In the second part, the author shows the implementation of the approach in virtual training design. Developing specific training methods for adult lifelong students is a very complicated task. We implemented fuzzy‐based analysis to determine the best learning methods for different student groups and course types.

The special section is devoted to adapting and implementing virtual training for hard of hearing people.


2. Extension for fuzzy model definition area

2.1. Introduction

Information systems are widely spread in our daily life: offices, industry, and home. Each system represents or controls an extra object, such as household appliances or industrial control devices. Efficiency of those information and control systems depends on a wide range of factors. Wide‐known methods for control systems’ synthesis demand the formal model represented in analytical format [1]. The main problem of the discrete automate models is the strong necessity of formalization at the beginning of the process. It is a rather difficult task for complicated technological and information processes. Moreover, it is more appropriate to set a task of the adaptive control system with parametric adaptation features synthesis.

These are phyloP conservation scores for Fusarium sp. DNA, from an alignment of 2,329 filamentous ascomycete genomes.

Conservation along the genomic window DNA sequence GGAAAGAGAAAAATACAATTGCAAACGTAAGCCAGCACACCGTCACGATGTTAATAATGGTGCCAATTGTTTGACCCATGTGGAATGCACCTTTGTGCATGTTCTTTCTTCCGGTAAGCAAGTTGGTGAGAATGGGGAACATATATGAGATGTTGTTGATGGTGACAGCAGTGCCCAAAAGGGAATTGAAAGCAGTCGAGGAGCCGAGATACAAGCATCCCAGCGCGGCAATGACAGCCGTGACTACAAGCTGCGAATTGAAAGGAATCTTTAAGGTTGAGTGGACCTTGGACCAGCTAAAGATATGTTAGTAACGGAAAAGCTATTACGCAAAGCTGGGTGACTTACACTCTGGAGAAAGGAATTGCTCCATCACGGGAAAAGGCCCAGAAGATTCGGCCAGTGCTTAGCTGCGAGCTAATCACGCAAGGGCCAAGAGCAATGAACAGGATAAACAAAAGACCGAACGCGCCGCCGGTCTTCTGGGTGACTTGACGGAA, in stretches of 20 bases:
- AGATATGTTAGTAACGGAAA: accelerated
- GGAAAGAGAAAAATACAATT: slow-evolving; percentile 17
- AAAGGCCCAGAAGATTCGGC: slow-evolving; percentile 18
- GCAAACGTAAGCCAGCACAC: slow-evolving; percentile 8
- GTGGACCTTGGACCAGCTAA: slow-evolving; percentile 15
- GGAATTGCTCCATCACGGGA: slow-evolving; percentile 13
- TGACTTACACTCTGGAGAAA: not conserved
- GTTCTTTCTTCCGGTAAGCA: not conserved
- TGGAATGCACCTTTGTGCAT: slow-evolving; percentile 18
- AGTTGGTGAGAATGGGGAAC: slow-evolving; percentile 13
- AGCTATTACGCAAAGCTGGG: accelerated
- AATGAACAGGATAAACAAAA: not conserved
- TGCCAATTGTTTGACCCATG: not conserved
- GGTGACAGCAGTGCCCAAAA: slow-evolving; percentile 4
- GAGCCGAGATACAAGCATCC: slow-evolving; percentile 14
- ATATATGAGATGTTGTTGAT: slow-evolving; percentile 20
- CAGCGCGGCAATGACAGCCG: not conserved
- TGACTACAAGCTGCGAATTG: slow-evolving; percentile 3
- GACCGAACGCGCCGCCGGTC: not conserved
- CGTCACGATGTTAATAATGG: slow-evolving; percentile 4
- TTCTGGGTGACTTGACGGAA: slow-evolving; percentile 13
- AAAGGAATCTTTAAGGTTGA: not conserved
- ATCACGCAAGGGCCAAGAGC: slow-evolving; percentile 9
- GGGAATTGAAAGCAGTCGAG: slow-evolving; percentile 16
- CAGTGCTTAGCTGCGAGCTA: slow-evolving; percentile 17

Let us consider the control system for an informational object as a “black box” with two sets of inputs and outputs [3]. Two main inputs are a math (or analytical) model, and data. One of the important features is a number and percentage of internal states of an information system/control device. Internal states are always necessary to control stability of work, prevent user’s mistakes, etc. These internal states and their properties require additional computing resources. The author examines an approach aimed at balancing advantages and resource usage of internal states [2].